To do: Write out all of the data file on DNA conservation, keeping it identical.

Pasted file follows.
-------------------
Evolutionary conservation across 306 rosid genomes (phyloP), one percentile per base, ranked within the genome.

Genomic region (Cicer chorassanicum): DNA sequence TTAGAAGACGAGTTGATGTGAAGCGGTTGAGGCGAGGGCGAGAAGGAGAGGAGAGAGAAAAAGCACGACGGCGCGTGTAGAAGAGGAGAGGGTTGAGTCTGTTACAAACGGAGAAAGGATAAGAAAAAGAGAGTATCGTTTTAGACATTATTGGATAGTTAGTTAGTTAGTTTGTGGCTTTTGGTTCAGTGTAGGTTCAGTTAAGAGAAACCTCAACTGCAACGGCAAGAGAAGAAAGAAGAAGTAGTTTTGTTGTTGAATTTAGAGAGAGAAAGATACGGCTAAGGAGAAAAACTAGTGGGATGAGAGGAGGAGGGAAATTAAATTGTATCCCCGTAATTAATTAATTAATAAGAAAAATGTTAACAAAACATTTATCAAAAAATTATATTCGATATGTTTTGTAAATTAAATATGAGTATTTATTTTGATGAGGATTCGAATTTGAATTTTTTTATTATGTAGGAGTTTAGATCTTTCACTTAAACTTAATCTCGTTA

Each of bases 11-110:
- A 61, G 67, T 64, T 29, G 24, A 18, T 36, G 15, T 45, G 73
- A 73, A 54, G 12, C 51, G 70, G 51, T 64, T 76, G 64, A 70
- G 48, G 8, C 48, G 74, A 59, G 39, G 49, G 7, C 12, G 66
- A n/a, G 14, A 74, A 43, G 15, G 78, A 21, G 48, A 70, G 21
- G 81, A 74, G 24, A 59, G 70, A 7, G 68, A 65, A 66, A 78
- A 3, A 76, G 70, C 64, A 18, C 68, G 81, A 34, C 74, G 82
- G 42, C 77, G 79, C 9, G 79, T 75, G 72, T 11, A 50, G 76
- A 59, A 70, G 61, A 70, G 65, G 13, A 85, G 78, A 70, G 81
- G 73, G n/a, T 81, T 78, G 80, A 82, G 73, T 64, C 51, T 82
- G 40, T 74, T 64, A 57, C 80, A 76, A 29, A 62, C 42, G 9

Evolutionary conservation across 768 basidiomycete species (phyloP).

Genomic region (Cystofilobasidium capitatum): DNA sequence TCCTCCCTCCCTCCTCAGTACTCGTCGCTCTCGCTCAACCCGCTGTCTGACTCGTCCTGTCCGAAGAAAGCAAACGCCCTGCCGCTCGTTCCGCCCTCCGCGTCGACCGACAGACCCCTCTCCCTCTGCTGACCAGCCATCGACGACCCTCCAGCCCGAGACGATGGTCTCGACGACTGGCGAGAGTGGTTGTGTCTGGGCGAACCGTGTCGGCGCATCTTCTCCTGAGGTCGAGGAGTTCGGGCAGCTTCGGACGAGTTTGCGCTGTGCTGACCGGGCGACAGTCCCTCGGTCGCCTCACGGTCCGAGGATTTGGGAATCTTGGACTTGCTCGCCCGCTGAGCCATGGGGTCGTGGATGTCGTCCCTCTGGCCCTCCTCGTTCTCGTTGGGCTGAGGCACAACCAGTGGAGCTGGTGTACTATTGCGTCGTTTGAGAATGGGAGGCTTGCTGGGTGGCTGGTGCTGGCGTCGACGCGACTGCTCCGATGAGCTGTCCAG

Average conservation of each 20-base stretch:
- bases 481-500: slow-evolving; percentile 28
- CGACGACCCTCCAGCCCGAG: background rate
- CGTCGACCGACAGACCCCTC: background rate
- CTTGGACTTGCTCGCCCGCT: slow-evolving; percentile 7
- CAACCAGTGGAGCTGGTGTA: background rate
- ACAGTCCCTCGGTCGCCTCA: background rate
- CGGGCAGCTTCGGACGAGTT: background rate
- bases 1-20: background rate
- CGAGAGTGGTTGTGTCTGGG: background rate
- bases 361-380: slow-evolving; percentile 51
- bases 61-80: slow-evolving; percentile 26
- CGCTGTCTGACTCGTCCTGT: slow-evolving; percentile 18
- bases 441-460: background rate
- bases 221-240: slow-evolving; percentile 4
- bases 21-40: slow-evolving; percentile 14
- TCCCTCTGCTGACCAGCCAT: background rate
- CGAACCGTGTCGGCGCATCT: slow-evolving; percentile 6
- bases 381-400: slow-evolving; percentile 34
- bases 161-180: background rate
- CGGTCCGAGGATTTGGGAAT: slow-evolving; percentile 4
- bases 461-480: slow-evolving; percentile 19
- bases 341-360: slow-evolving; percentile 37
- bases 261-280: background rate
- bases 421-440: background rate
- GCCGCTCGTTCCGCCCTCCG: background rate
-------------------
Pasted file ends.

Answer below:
Evolutionary conservation across 306 rosid genomes (phyloP), one percentile per base, ranked within the genome.

Genomic region (Cicer chorassanicum): DNA sequence TTAGAAGACGAGTTGATGTGAAGCGGTTGAGGCGAGGGCGAGAAGGAGAGGAGAGAGAAAAAGCACGACGGCGCGTGTAGAAGAGGAGAGGGTTGAGTCTGTTACAAACGGAGAAAGGATAAGAAAAAGAGAGTATCGTTTTAGACATTATTGGATAGTTAGTTAGTTAGTTTGTGGCTTTTGGTTCAGTGTAGGTTCAGTTAAGAGAAACCTCAACTGCAACGGCAAGAGAAGAAAGAAGAAGTAGTTTTGTTGTTGAATTTAGAGAGAGAAAGATACGGCTAAGGAGAAAAACTAGTGGGATGAGAGGAGGAGGGAAATTAAATTGTATCCCCGTAATTAATTAATTAATAAGAAAAATGTTAACAAAACATTTATCAAAAAATTATATTCGATATGTTTTGTAAATTAAATATGAGTATTTATTTTGATGAGGATTCGAATTTGAATTTTTTTATTATGTAGGAGTTTAGATCTTTCACTTAAACTTAATCTCGTTA

Each of bases 11-110:
- A 61, G 67, T 64, T 29, G 24, A 18, T 36, G 15, T 45, G 73
- A 73, A 54, G 12, C 51, G 70, G 51, T 64, T 76, G 64, A 70
- G 48, G 8, C 48, G 74, A 59, G 39, G 49, G 7, C 12, G 66
- A n/a, G 14, A 74, A 43, G 15, G 78, A 21, G 48, A 70, G 21
- G 81, A 74, G 24, A 59, G 70, A 7, G 68, A 65, A 66, A 78
- A 3, A 76, G 70, C 64, A 18, C 68, G 81, A 34, C 74, G 82
- G 42, C 77, G 79, C 9, G 79, T 75, G 72, T 11, A 50, G 76
- A 59, A 70, G 61, A 70, G 65, G 13, A 85, G 78, A 70, G 81
- G 73, G n/a, T 81, T 78, G 80, A 82, G 73, T 64, C 51, T 82
- G 40, T 74, T 64, A 57, C 80, A 76, A 29, A 62, C 42, G 9

Evolutionary conservation across 768 basidiomycete species (phyloP).

Genomic region (Cystofilobasidium capitatum): DNA sequence TCCTCCCTCCCTCCTCAGTACTCGTCGCTCTCGCTCAACCCGCTGTCTGACTCGTCCTGTCCGAAGAAAGCAAACGCCCTGCCGCTCGTTCCGCCCTCCGCGTCGACCGACAGACCCCTCTCCCTCTGCTGACCAGCCATCGACGACCCTCCAGCCCGAGACGATGGTCTCGACGACTGGCGAGAGTGGTTGTGTCTGGGCGAACCGTGTCGGCGCATCTTCTCCTGAGGTCGAGGAGTTCGGGCAGCTTCGGACGAGTTTGCGCTGTGCTGACCGGGCGACAGTCCCTCGGTCGCCTCACGGTCCGAGGATTTGGGAATCTTGGACTTGCTCGCCCGCTGAGCCATGGGGTCGTGGATGTCGTCCCTCTGGCCCTCCTCGTTCTCGTTGGGCTGAGGCACAACCAGTGGAGCTGGTGTACTATTGCGTCGTTTGAGAATGGGAGGCTTGCTGGGTGGCTGGTGCTGGCGTCGACGCGACTGCTCCGATGAGCTGTCCAG

Average conservation of each 20-base stretch:
- bases 481-500: slow-evolving; percentile 28
- CGACGACCCTCCAGCCCGAG: background rate
- CGTCGACCGACAGACCCCTC: background rate
- CTTGGACTTGCTCGCCCGCT: slow-evolving; percentile 7
- CAACCAGTGGAGCTGGTGTA: background rate
- ACAGTCCCTCGGTCGCCTCA: background rate
- CGGGCAGCTTCGGACGAGTT: background rate
- bases 1-20: background rate
- CGAGAGTGGTTGTGTCTGGG: background rate
- bases 361-380: slow-evolving; percentile 51
- bases 61-80: slow-evolving; percentile 26
- CGCTGTCTGACTCGTCCTGT: slow-evolving; percentile 18
- bases 441-460: background rate
- bases 221-240: slow-evolving; percentile 4
- bases 21-40: slow-evolving; percentile 14
- TCCCTCTGCTGACCAGCCAT: background rate
- CGAACCGTGTCGGCGCATCT: slow-evolving; percentile 6
- bases 381-400: slow-evolving; percentile 34
- bases 161-180: background rate
- CGGTCCGAGGATTTGGGAAT: slow-evolving; percentile 4
- bases 461-480: slow-evolving; percentile 19
- bases 341-360: slow-evolving; percentile 37
- bases 261-280: background rate
- bases 421-440: background rate
- GCCGCTCGTTCCGCCCTCCG: background rate